• an unconscious level and
    • serve to deny or distort reality and adaptive Fx.
  • Lead to maladaptive behavior when they become the habitual way of dealing w/conflict

7

Repression

(Most Basic, underlies other defense mechanisms)

Unconscious blocking of unacceptable thoughts, feelings & impulses (reject conscious painful/shameful experiences)
Aim of psychoanalysis is to bring conflicts out of repression

8

Displacement

Defense Mechanism

Redirecting unacceptable impulses toward an object to a more acceptable safer object. (Transferring emotion from orignial object to a safer one)

Ex: Bad day at work go home and kick dog

9

Projection

Defense Mechanism (Pass on)

Misattribution of a person's undesired thoughts, feelings or impulses onto another person who does not have those thoughts, feelings or impulses. (placing unacceptable wishes on another)

Ex: you are cheap but claim that your friend is cheap; project onto an external source (includes severe prejudice, hypervigilance to external danger)

10

Reaction Formation

Defense Mechanism

Act in a manner opposite of one's inclination

involves transforming an undesierable impulse into a desireable one (its opposite)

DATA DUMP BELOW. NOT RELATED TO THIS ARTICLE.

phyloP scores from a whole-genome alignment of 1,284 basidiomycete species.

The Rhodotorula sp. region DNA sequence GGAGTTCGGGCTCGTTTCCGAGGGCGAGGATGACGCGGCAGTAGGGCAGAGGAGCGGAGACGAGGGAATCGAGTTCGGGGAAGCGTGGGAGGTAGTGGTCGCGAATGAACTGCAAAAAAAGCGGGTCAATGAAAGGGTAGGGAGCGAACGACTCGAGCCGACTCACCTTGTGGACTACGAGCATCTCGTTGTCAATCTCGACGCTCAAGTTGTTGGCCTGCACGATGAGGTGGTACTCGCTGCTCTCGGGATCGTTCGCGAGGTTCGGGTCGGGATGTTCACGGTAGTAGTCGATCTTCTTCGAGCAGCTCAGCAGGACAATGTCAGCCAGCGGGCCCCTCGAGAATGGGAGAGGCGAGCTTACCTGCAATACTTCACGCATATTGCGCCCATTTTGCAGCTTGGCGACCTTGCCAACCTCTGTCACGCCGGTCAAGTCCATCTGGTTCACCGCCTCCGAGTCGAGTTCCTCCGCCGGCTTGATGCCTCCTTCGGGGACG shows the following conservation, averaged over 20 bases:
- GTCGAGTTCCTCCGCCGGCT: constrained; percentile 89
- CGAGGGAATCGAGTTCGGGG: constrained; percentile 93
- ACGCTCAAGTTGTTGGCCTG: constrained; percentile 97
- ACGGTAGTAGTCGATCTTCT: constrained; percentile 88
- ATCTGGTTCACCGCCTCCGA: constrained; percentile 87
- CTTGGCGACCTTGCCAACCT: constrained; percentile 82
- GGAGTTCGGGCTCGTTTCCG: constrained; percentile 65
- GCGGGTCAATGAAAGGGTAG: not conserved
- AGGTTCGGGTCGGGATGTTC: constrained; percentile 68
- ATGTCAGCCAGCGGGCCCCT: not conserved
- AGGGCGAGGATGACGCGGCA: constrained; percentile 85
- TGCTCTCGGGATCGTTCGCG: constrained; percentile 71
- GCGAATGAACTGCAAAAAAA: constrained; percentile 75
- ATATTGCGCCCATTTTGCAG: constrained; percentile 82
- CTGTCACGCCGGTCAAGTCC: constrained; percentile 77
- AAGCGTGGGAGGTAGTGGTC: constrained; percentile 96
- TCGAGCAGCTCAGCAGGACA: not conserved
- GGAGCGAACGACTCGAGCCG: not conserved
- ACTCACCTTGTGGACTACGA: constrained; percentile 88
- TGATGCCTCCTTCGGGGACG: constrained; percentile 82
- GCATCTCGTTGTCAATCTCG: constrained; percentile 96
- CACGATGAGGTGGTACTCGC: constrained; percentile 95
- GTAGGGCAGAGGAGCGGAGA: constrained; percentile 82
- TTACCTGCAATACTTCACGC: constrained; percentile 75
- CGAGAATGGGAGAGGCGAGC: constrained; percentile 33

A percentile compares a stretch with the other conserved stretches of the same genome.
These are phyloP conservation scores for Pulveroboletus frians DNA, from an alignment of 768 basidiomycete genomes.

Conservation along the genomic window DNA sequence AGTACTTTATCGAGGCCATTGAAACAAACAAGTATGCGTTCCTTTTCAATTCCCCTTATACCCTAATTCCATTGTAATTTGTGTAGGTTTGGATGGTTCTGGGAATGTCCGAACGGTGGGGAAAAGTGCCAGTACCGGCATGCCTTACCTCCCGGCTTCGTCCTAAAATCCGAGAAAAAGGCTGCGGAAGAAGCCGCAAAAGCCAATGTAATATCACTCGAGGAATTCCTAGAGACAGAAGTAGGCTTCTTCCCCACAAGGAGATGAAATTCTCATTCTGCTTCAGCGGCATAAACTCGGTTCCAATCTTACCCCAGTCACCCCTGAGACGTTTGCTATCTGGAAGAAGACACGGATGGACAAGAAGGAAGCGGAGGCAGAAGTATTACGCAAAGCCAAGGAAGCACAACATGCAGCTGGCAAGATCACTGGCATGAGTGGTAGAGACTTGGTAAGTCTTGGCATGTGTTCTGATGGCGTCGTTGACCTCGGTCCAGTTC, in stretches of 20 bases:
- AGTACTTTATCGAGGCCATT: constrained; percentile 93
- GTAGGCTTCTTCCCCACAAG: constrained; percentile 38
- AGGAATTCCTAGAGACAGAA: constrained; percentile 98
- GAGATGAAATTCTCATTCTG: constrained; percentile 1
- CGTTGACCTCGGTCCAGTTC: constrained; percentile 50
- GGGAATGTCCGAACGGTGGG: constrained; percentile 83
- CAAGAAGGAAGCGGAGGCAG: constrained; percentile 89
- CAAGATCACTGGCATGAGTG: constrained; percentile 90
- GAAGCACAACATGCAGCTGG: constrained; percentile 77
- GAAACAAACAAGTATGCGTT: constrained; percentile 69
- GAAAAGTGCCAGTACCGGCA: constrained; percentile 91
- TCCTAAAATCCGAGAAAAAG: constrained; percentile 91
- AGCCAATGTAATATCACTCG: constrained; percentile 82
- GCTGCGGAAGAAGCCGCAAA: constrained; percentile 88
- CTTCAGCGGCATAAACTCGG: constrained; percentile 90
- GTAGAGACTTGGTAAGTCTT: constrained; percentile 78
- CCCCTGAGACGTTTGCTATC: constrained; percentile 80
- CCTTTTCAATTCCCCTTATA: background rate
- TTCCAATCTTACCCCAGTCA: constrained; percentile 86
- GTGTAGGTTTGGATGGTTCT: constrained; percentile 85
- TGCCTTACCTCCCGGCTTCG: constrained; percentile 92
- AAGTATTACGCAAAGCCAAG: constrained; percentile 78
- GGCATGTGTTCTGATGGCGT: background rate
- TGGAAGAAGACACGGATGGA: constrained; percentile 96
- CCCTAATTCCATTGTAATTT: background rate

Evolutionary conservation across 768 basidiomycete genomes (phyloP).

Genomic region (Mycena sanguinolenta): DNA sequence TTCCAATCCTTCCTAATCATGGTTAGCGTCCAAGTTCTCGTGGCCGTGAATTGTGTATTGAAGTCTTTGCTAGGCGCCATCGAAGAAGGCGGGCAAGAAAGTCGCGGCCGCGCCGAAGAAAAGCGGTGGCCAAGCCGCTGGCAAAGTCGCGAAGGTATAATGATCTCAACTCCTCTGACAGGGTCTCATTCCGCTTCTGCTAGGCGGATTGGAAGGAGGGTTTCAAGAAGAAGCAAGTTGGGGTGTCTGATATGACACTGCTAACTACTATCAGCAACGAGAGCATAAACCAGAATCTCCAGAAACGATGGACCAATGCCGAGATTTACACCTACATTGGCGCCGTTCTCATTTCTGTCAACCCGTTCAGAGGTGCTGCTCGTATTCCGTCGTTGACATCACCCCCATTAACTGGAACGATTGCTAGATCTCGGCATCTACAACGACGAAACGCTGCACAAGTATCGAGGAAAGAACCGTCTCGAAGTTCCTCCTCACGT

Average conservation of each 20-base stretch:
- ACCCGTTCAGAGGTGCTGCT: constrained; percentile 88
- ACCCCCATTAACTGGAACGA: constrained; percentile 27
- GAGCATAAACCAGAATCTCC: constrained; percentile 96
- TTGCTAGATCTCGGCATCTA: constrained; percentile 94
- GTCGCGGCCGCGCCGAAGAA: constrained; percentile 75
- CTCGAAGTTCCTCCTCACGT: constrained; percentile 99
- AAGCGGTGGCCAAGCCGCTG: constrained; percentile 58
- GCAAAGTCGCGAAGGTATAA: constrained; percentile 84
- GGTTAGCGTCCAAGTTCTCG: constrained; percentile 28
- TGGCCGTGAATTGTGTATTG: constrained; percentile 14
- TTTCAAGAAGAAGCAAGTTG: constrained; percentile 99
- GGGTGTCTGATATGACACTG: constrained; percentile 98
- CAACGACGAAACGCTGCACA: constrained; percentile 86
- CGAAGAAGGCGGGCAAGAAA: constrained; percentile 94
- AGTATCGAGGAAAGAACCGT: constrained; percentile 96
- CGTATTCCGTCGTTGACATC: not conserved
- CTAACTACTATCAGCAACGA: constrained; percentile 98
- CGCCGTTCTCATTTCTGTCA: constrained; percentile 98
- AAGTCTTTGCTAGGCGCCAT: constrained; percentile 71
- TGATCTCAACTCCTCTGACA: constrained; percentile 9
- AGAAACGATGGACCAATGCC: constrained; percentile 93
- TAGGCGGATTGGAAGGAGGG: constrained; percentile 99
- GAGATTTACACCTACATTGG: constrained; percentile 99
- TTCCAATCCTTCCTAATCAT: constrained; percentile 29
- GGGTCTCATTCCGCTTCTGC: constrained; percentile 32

Ex: Defend against hostility/anger toward a co-worker by being overly kind & nice; Instead of binge drinking go to AA meeting.

11

Sublimation

Defense Mechanism

Involves channeling of unacceptable impulses (Sexual/aggressive) into a more acceptable activity.

Ex: Channel hostility & agression into art; instead of binge drinking go skiing

12

Rationalization

Defense Mechanism

Make excuses for behavior

Ex: I didn't make the team bc the coach doesn't like me; excuse for not being good at a sport

13

Denial

Defense Mechanism

Refusal to recognize reality

Ex: My dughter would never use drugs

14

Compensation

Defense Mechanism

Cover a weakness by overgratifying oneself in another area

Ex: Sexual Dysfunction so become a great golfer

15

Regression

Defense Mechanism

Using an immature response or reverting to an earlier stage of devel. 

Ex: Baby talk

16

Fantasy

Defense Mechanism

Satifying frustrated desires through imaginary events.

Ppl seek gratification for desires that are prevented in reality thru imaginary scenarios

Ex: daydreamin about getting revenge on someone

17

Projection

Defense Mechanism

Blame others for own problems or attribute own unacceptable impulses to others

Ex:An abusive indiv. often blames victims by saying "You made me hurt you by what you did."

18

Isolation

(aka Compartmentalization)

Defense Mechanism

Separating conflicting attitudes or emotions from hurtful events into individual mental compartments so that they are not thought about at the same time or in relationship to each other to eliminate inner conflict.